The number of apps and web tools that employees use on a regular basis continues to increase. Most departments have about 40-60 different digital tools that they use. 71% of employees feel they use so many apps that it makes work more complex.
Many of the apps that we use every day have various alerts. You get a “ping” when someone mentions our name on a Teams channel. We get a notification popup that an update is available. And we can get an alert of errors or security issues.
App fatigue is a very real thing and it’s becoming a cybersecurity problem. The more people get overwhelmed by notifications, the more likely they are to ignore them.
Just think about the various digital alerts that you get. They come in:
Some employees are getting the same notification on two different devices. This just adds to the problem.
This leads to many issues that impact productivity and cybersecurity.
Besides alert bombardment, every time the boss introduces a new app, that means a new password.
Employees are already juggling about 191 passwords.
They use at least 154 of them sometime during the month.
When digital alerts interrupt your work, you can feel like you’re always behind. This leads to ignoring small tasks seen as not time sensitive.
Employees overwhelmed with too many app alerts, tend to ignore them. When updates come up, they may quickly click them away. They feel they can’t spare the time right now and aren’t sure how long it will take.
Many of those updates include important security patches for found vulnerabilities. When they’re not installed, the device and its network are at a higher risk. It becomes easier to suffer a successful cyberattack.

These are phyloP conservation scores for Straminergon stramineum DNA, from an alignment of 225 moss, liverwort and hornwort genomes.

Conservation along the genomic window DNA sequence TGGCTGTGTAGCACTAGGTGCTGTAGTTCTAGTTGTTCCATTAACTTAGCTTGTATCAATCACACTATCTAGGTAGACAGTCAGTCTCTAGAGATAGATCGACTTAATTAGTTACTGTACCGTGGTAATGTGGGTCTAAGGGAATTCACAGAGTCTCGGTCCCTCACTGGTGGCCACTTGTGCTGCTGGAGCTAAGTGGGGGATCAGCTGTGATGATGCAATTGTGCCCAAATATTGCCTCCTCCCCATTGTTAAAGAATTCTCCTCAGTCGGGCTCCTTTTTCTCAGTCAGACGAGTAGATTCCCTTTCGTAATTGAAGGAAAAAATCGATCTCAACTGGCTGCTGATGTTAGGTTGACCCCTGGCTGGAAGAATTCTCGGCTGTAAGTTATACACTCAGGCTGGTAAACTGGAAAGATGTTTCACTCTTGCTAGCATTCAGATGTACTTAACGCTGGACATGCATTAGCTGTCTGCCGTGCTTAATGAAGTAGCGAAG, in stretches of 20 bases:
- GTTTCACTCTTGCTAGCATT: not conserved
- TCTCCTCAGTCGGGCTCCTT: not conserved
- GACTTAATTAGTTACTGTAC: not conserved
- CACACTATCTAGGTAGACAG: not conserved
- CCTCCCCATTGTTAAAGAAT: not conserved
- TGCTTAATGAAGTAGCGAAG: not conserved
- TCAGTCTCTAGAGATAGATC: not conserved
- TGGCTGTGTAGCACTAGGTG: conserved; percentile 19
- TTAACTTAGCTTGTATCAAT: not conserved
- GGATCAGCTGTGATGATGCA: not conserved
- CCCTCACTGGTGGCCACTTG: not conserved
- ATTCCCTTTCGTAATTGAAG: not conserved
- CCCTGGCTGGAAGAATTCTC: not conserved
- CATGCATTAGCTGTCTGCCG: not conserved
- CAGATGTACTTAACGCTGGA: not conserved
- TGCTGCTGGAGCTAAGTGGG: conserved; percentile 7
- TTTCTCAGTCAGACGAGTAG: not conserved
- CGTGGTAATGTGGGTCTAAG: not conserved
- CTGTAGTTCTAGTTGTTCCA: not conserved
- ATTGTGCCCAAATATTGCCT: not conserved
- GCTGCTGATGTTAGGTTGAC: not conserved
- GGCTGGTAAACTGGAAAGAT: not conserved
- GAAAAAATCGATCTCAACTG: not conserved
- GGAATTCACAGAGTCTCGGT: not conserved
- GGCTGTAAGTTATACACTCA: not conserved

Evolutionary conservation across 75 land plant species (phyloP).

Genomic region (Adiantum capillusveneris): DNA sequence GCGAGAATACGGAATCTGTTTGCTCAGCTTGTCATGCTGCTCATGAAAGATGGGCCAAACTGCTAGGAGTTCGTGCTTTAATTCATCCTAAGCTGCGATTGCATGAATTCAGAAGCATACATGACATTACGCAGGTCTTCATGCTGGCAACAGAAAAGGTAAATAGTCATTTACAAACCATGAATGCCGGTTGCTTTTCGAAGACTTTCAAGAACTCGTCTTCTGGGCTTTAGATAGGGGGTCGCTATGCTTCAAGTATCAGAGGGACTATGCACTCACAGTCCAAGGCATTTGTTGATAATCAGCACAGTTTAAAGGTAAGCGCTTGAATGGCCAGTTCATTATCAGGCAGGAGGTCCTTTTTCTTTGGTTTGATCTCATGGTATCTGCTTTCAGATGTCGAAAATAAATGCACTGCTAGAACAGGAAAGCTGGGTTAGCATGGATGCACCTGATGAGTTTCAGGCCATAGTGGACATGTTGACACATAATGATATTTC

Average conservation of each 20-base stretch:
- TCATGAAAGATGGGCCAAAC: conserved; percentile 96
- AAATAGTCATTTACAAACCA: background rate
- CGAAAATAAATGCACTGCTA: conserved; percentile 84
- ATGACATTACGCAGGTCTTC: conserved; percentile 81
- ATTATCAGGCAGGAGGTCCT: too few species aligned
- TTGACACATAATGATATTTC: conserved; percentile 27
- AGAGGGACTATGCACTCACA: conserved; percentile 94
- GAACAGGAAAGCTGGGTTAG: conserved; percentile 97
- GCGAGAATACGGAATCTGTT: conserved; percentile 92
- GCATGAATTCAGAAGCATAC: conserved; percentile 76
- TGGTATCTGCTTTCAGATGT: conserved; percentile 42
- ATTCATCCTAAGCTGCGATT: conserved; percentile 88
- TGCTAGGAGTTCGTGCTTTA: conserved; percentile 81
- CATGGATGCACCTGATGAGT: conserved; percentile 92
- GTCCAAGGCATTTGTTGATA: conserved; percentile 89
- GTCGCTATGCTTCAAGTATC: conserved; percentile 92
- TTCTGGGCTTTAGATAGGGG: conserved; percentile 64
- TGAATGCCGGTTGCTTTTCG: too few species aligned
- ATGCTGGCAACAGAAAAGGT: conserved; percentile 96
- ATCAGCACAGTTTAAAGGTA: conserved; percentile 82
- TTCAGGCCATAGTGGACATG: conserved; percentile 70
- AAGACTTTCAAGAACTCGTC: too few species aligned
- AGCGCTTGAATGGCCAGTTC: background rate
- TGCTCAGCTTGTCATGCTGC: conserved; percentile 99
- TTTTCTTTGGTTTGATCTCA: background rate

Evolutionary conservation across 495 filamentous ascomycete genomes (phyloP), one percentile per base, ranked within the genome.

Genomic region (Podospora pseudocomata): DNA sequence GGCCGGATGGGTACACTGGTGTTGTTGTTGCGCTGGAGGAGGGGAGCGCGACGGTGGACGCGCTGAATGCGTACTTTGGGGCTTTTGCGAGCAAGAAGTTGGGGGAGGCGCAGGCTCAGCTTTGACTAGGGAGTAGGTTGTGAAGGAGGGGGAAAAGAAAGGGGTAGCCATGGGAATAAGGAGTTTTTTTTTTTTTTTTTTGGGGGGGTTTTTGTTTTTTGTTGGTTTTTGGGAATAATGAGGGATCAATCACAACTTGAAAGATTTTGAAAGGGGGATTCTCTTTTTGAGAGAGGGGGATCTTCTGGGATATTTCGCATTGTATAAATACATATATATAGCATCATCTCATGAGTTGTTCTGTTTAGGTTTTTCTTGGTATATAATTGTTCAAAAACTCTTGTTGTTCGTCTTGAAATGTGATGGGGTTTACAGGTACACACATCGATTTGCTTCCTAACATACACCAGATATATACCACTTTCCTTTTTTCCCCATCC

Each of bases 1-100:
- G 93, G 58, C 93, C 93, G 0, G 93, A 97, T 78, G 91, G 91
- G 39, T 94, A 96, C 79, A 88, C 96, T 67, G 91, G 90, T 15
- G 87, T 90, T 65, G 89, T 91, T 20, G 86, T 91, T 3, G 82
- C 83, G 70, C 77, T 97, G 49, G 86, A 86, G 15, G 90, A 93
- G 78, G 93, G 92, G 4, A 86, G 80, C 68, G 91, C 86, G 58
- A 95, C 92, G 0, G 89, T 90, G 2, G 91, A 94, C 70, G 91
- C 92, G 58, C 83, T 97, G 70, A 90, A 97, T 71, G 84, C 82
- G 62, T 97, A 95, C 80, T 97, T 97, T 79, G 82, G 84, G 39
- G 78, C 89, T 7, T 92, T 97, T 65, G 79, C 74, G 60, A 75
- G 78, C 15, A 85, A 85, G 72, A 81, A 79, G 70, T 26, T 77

Another security casualty of app fatigue is password security.
The more SaaS accounts someone must create, the more likely they are to reuse passwords. It’s estimated that passwords are typically reused 64% of the time.
Credential breach is a key driver of cloud data breaches. Hackers can easily crack weak passwords. The same password used several times leaves many accounts at risk.
Some alerts are okay to turn off. For example, do you really need to know every time someone responds to a group thread?
But, turning off important security alerts is not good.
There comes a breaking point when one more push notification can push someone over the edge.
It’s not realistic to just go backward in time before all these apps were around.
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